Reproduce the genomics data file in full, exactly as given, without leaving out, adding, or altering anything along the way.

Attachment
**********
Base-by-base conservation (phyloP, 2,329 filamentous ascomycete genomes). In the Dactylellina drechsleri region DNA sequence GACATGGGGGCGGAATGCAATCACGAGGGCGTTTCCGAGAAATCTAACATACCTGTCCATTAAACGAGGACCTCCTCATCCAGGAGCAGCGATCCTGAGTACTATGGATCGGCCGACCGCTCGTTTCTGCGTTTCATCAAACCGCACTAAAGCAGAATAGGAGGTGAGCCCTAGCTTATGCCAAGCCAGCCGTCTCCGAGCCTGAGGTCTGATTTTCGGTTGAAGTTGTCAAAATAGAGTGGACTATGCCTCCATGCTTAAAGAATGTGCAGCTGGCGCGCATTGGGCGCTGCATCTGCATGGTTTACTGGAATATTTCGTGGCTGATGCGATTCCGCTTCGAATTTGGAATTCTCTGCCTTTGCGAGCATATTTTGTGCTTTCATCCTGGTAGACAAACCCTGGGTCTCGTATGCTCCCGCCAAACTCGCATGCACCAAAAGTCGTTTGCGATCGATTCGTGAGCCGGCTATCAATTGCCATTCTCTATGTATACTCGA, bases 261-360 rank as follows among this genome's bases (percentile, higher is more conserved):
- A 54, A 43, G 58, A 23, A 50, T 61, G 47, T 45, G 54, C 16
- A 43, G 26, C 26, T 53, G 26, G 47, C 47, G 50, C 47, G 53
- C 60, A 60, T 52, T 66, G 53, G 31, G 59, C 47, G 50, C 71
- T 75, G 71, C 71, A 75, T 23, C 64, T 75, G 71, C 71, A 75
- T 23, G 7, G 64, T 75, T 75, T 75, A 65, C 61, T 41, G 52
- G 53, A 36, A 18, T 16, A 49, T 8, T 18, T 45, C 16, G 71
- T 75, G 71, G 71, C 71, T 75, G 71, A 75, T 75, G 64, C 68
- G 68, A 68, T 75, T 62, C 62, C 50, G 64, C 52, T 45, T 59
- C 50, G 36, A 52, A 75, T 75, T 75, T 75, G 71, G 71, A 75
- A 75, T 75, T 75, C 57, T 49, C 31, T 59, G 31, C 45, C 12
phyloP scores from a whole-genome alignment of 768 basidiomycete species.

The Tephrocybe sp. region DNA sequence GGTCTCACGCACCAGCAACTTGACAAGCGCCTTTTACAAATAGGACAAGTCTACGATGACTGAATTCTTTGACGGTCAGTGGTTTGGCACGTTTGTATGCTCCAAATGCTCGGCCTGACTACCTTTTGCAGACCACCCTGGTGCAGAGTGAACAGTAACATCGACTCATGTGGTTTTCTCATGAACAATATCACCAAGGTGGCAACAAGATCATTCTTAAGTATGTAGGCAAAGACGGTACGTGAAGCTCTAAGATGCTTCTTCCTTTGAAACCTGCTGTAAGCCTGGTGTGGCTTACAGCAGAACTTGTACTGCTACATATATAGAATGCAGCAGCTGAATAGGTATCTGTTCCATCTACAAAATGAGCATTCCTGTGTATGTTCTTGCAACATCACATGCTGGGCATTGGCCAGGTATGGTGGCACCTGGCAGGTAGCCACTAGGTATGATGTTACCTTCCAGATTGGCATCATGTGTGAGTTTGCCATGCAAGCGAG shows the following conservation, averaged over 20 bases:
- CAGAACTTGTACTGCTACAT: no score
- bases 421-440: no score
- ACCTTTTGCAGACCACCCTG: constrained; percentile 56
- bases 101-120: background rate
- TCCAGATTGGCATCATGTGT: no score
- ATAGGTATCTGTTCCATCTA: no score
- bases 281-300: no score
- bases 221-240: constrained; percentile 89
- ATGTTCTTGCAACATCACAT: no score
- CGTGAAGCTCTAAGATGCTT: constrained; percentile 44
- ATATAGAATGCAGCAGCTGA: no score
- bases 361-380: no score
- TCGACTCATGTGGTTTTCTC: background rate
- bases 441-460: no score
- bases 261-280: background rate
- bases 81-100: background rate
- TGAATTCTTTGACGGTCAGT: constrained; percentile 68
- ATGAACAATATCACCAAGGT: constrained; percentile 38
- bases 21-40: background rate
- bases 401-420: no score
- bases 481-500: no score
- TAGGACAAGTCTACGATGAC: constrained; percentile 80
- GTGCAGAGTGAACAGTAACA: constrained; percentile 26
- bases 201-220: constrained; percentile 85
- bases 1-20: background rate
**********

Base-by-base conservation (phyloP, 2,329 filamentous ascomycete genomes). In the Dactylellina drechsleri region DNA sequence GACATGGGGGCGGAATGCAATCACGAGGGCGTTTCCGAGAAATCTAACATACCTGTCCATTAAACGAGGACCTCCTCATCCAGGAGCAGCGATCCTGAGTACTATGGATCGGCCGACCGCTCGTTTCTGCGTTTCATCAAACCGCACTAAAGCAGAATAGGAGGTGAGCCCTAGCTTATGCCAAGCCAGCCGTCTCCGAGCCTGAGGTCTGATTTTCGGTTGAAGTTGTCAAAATAGAGTGGACTATGCCTCCATGCTTAAAGAATGTGCAGCTGGCGCGCATTGGGCGCTGCATCTGCATGGTTTACTGGAATATTTCGTGGCTGATGCGATTCCGCTTCGAATTTGGAATTCTCTGCCTTTGCGAGCATATTTTGTGCTTTCATCCTGGTAGACAAACCCTGGGTCTCGTATGCTCCCGCCAAACTCGCATGCACCAAAAGTCGTTTGCGATCGATTCGTGAGCCGGCTATCAATTGCCATTCTCTATGTATACTCGA, bases 261-360 rank as follows among this genome's bases (percentile, higher is more conserved):
- A 54, A 43, G 58, A 23, A 50, T 61, G 47, T 45, G 54, C 16
- A 43, G 26, C 26, T 53, G 26, G 47, C 47, G 50, C 47, G 53
- C 60, A 60, T 52, T 66, G 53, G 31, G 59, C 47, G 50, C 71
- T 75, G 71, C 71, A 75, T 23, C 64, T 75, G 71, C 71, A 75
- T 23, G 7, G 64, T 75, T 75, T 75, A 65, C 61, T 41, G 52
- G 53, A 36, A 18, T 16, A 49, T 8, T 18, T 45, C 16, G 71
- T 75, G 71, G 71, C 71, T 75, G 71, A 75, T 75, G 64, C 68
- G 68, A 68, T 75, T 62, C 62, C 50, G 64, C 52, T 45, T 59
- C 50, G 36, A 52, A 75, T 75, T 75, T 75, G 71, G 71, A 75
- A 75, T 75, T 75, C 57, T 49, C 31, T 59, G 31, C 45, C 12
phyloP scores from a whole-genome alignment of 768 basidiomycete species.

The Tephrocybe sp. region DNA sequence GGTCTCACGCACCAGCAACTTGACAAGCGCCTTTTACAAATAGGACAAGTCTACGATGACTGAATTCTTTGACGGTCAGTGGTTTGGCACGTTTGTATGCTCCAAATGCTCGGCCTGACTACCTTTTGCAGACCACCCTGGTGCAGAGTGAACAGTAACATCGACTCATGTGGTTTTCTCATGAACAATATCACCAAGGTGGCAACAAGATCATTCTTAAGTATGTAGGCAAAGACGGTACGTGAAGCTCTAAGATGCTTCTTCCTTTGAAACCTGCTGTAAGCCTGGTGTGGCTTACAGCAGAACTTGTACTGCTACATATATAGAATGCAGCAGCTGAATAGGTATCTGTTCCATCTACAAAATGAGCATTCCTGTGTATGTTCTTGCAACATCACATGCTGGGCATTGGCCAGGTATGGTGGCACCTGGCAGGTAGCCACTAGGTATGATGTTACCTTCCAGATTGGCATCATGTGTGAGTTTGCCATGCAAGCGAG shows the following conservation, averaged over 20 bases:
- CAGAACTTGTACTGCTACAT: no score
- bases 421-440: no score
- ACCTTTTGCAGACCACCCTG: constrained; percentile 56
- bases 101-120: background rate
- TCCAGATTGGCATCATGTGT: no score
- ATAGGTATCTGTTCCATCTA: no score
- bases 281-300: no score
- bases 221-240: constrained; percentile 89
- ATGTTCTTGCAACATCACAT: no score
- CGTGAAGCTCTAAGATGCTT: constrained; percentile 44
- ATATAGAATGCAGCAGCTGA: no score
- bases 361-380: no score
- TCGACTCATGTGGTTTTCTC: background rate
- bases 441-460: no score
- bases 261-280: background rate
- bases 81-100: background rate
- TGAATTCTTTGACGGTCAGT: constrained; percentile 68
- ATGAACAATATCACCAAGGT: constrained; percentile 38
- bases 21-40: background rate
- bases 401-420: no score
- bases 481-500: no score
- TAGGACAAGTCTACGATGAC: constrained; percentile 80
- GTGCAGAGTGAACAGTAACA: constrained; percentile 26
- bases 201-220: constrained; percentile 85
- bases 1-20: background rate